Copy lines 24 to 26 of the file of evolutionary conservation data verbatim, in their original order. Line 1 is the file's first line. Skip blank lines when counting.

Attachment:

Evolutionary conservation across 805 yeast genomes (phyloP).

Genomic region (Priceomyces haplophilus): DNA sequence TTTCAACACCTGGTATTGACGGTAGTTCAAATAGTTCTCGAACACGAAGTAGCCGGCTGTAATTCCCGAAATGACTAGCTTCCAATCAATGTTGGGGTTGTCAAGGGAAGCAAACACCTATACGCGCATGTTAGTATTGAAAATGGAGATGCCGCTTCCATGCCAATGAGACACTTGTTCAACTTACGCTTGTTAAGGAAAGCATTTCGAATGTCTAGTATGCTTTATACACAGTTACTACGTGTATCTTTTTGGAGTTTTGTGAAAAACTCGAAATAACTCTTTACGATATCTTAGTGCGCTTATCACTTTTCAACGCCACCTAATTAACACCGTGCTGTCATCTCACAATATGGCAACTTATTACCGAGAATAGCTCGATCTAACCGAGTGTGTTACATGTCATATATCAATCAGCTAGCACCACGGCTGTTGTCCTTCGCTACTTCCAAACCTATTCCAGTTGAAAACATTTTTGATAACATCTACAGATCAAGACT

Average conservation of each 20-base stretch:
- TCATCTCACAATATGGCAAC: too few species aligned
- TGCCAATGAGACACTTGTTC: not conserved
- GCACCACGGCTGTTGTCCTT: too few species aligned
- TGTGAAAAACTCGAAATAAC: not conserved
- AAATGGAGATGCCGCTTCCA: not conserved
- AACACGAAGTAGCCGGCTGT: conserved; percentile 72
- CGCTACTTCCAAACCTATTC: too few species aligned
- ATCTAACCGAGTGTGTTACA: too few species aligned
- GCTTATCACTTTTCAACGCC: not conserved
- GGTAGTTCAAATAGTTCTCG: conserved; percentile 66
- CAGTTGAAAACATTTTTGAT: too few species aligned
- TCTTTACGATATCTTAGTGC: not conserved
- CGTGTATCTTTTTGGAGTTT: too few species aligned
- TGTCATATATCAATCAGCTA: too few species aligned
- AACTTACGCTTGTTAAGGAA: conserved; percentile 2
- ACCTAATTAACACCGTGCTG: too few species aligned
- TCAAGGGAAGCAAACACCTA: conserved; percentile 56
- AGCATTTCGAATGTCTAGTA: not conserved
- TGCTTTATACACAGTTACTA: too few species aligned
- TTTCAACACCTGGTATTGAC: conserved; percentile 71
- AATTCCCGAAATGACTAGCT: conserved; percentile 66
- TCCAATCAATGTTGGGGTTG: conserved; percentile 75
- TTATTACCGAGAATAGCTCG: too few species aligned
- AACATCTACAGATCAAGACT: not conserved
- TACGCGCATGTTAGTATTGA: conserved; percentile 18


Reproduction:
- AATTCCCGAAATGACTAGCT: conserved; percentile 66
- TCCAATCAATGTTGGGGTTG: conserved; percentile 75
- TTATTACCGAGAATAGCTCG: too few species aligned